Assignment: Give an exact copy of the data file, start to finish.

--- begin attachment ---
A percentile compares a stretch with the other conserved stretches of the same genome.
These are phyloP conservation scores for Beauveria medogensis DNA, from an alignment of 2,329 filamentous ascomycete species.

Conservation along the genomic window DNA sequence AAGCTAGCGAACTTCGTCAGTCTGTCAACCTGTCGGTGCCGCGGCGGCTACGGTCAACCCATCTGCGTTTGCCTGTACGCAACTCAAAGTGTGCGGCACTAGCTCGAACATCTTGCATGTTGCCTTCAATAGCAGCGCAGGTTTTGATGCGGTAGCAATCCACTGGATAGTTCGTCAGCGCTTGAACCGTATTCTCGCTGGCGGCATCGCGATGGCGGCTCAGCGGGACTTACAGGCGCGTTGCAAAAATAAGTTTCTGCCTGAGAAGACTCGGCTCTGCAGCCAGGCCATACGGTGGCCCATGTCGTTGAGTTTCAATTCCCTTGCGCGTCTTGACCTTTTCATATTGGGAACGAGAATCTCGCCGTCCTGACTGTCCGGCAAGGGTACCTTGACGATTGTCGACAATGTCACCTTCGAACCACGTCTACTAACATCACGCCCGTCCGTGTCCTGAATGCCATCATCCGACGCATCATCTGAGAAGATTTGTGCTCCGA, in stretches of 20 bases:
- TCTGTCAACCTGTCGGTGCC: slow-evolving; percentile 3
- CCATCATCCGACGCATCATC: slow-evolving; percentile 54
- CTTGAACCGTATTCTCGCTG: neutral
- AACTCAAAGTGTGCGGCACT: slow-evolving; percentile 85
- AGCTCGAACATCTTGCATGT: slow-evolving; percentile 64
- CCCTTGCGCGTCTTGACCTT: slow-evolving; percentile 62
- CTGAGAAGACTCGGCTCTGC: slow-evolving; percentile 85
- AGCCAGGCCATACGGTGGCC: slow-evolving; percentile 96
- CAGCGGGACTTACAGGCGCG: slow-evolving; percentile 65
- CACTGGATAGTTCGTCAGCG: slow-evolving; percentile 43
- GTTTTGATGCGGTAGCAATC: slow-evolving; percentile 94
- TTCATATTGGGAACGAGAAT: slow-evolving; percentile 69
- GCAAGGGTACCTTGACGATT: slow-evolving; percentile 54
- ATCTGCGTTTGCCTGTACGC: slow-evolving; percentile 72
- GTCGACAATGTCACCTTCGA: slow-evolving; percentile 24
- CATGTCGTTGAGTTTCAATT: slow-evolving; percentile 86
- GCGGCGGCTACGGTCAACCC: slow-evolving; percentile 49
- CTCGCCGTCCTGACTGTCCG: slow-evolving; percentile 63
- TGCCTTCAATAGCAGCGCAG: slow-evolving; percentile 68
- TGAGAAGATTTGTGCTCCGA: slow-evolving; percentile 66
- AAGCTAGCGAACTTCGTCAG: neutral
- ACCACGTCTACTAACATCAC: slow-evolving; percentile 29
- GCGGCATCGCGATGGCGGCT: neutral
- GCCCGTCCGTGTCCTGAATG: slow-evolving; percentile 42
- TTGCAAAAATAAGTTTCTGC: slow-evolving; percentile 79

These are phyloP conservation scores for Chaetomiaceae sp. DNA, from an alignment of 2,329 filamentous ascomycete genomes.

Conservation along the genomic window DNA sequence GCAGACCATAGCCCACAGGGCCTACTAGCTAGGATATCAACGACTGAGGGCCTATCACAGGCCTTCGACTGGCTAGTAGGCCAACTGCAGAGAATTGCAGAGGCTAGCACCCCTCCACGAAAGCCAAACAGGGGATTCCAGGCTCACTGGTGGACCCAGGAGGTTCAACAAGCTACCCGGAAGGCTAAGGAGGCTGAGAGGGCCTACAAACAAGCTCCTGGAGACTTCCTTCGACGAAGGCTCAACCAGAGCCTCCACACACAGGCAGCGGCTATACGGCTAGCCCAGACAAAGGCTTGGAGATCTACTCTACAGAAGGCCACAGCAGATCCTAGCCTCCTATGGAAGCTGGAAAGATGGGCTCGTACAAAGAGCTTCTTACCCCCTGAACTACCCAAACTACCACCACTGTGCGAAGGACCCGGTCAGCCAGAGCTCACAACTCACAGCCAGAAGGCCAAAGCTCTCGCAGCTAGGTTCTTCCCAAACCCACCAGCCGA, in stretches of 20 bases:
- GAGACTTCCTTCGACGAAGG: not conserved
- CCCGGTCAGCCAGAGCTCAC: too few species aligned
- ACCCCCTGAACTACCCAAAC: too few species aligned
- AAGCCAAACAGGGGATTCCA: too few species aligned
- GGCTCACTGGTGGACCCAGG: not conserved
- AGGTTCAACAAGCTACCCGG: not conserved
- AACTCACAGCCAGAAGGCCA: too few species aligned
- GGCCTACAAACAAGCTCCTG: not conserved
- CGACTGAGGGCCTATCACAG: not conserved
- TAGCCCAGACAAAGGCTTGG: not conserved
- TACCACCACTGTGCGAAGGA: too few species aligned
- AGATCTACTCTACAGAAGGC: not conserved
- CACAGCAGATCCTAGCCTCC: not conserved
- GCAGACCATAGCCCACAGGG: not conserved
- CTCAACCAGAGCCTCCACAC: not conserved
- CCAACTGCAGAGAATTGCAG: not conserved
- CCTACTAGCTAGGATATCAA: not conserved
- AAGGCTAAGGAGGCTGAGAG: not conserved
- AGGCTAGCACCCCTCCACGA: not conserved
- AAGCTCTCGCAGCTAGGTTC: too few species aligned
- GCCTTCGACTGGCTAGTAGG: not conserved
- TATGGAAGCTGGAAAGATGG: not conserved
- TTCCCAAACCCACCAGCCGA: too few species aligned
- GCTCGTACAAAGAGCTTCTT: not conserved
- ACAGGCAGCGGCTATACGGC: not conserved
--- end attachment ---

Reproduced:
A percentile compares a stretch with the other conserved stretches of the same genome.
These are phyloP conservation scores for Beauveria medogensis DNA, from an alignment of 2,329 filamentous ascomycete species.

Conservation along the genomic window DNA sequence AAGCTAGCGAACTTCGTCAGTCTGTCAACCTGTCGGTGCCGCGGCGGCTACGGTCAACCCATCTGCGTTTGCCTGTACGCAACTCAAAGTGTGCGGCACTAGCTCGAACATCTTGCATGTTGCCTTCAATAGCAGCGCAGGTTTTGATGCGGTAGCAATCCACTGGATAGTTCGTCAGCGCTTGAACCGTATTCTCGCTGGCGGCATCGCGATGGCGGCTCAGCGGGACTTACAGGCGCGTTGCAAAAATAAGTTTCTGCCTGAGAAGACTCGGCTCTGCAGCCAGGCCATACGGTGGCCCATGTCGTTGAGTTTCAATTCCCTTGCGCGTCTTGACCTTTTCATATTGGGAACGAGAATCTCGCCGTCCTGACTGTCCGGCAAGGGTACCTTGACGATTGTCGACAATGTCACCTTCGAACCACGTCTACTAACATCACGCCCGTCCGTGTCCTGAATGCCATCATCCGACGCATCATCTGAGAAGATTTGTGCTCCGA, in stretches of 20 bases:
- TCTGTCAACCTGTCGGTGCC: slow-evolving; percentile 3
- CCATCATCCGACGCATCATC: slow-evolving; percentile 54
- CTTGAACCGTATTCTCGCTG: neutral
- AACTCAAAGTGTGCGGCACT: slow-evolving; percentile 85
- AGCTCGAACATCTTGCATGT: slow-evolving; percentile 64
- CCCTTGCGCGTCTTGACCTT: slow-evolving; percentile 62
- CTGAGAAGACTCGGCTCTGC: slow-evolving; percentile 85
- AGCCAGGCCATACGGTGGCC: slow-evolving; percentile 96
- CAGCGGGACTTACAGGCGCG: slow-evolving; percentile 65
- CACTGGATAGTTCGTCAGCG: slow-evolving; percentile 43
- GTTTTGATGCGGTAGCAATC: slow-evolving; percentile 94
- TTCATATTGGGAACGAGAAT: slow-evolving; percentile 69
- GCAAGGGTACCTTGACGATT: slow-evolving; percentile 54
- ATCTGCGTTTGCCTGTACGC: slow-evolving; percentile 72
- GTCGACAATGTCACCTTCGA: slow-evolving; percentile 24
- CATGTCGTTGAGTTTCAATT: slow-evolving; percentile 86
- GCGGCGGCTACGGTCAACCC: slow-evolving; percentile 49
- CTCGCCGTCCTGACTGTCCG: slow-evolving; percentile 63
- TGCCTTCAATAGCAGCGCAG: slow-evolving; percentile 68
- TGAGAAGATTTGTGCTCCGA: slow-evolving; percentile 66
- AAGCTAGCGAACTTCGTCAG: neutral
- ACCACGTCTACTAACATCAC: slow-evolving; percentile 29
- GCGGCATCGCGATGGCGGCT: neutral
- GCCCGTCCGTGTCCTGAATG: slow-evolving; percentile 42
- TTGCAAAAATAAGTTTCTGC: slow-evolving; percentile 79

These are phyloP conservation scores for Chaetomiaceae sp. DNA, from an alignment of 2,329 filamentous ascomycete genomes.

Conservation along the genomic window DNA sequence GCAGACCATAGCCCACAGGGCCTACTAGCTAGGATATCAACGACTGAGGGCCTATCACAGGCCTTCGACTGGCTAGTAGGCCAACTGCAGAGAATTGCAGAGGCTAGCACCCCTCCACGAAAGCCAAACAGGGGATTCCAGGCTCACTGGTGGACCCAGGAGGTTCAACAAGCTACCCGGAAGGCTAAGGAGGCTGAGAGGGCCTACAAACAAGCTCCTGGAGACTTCCTTCGACGAAGGCTCAACCAGAGCCTCCACACACAGGCAGCGGCTATACGGCTAGCCCAGACAAAGGCTTGGAGATCTACTCTACAGAAGGCCACAGCAGATCCTAGCCTCCTATGGAAGCTGGAAAGATGGGCTCGTACAAAGAGCTTCTTACCCCCTGAACTACCCAAACTACCACCACTGTGCGAAGGACCCGGTCAGCCAGAGCTCACAACTCACAGCCAGAAGGCCAAAGCTCTCGCAGCTAGGTTCTTCCCAAACCCACCAGCCGA, in stretches of 20 bases:
- GAGACTTCCTTCGACGAAGG: not conserved
- CCCGGTCAGCCAGAGCTCAC: too few species aligned
- ACCCCCTGAACTACCCAAAC: too few species aligned
- AAGCCAAACAGGGGATTCCA: too few species aligned
- GGCTCACTGGTGGACCCAGG: not conserved
- AGGTTCAACAAGCTACCCGG: not conserved
- AACTCACAGCCAGAAGGCCA: too few species aligned
- GGCCTACAAACAAGCTCCTG: not conserved
- CGACTGAGGGCCTATCACAG: not conserved
- TAGCCCAGACAAAGGCTTGG: not conserved
- TACCACCACTGTGCGAAGGA: too few species aligned
- AGATCTACTCTACAGAAGGC: not conserved
- CACAGCAGATCCTAGCCTCC: not conserved
- GCAGACCATAGCCCACAGGG: not conserved
- CTCAACCAGAGCCTCCACAC: not conserved
- CCAACTGCAGAGAATTGCAG: not conserved
- CCTACTAGCTAGGATATCAA: not conserved
- AAGGCTAAGGAGGCTGAGAG: not conserved
- AGGCTAGCACCCCTCCACGA: not conserved
- AAGCTCTCGCAGCTAGGTTC: too few species aligned
- GCCTTCGACTGGCTAGTAGG: not conserved
- TATGGAAGCTGGAAAGATGG: not conserved
- TTCCCAAACCCACCAGCCGA: too few species aligned
- GCTCGTACAAAGAGCTTCTT: not conserved
- ACAGGCAGCGGCTATACGGC: not conserved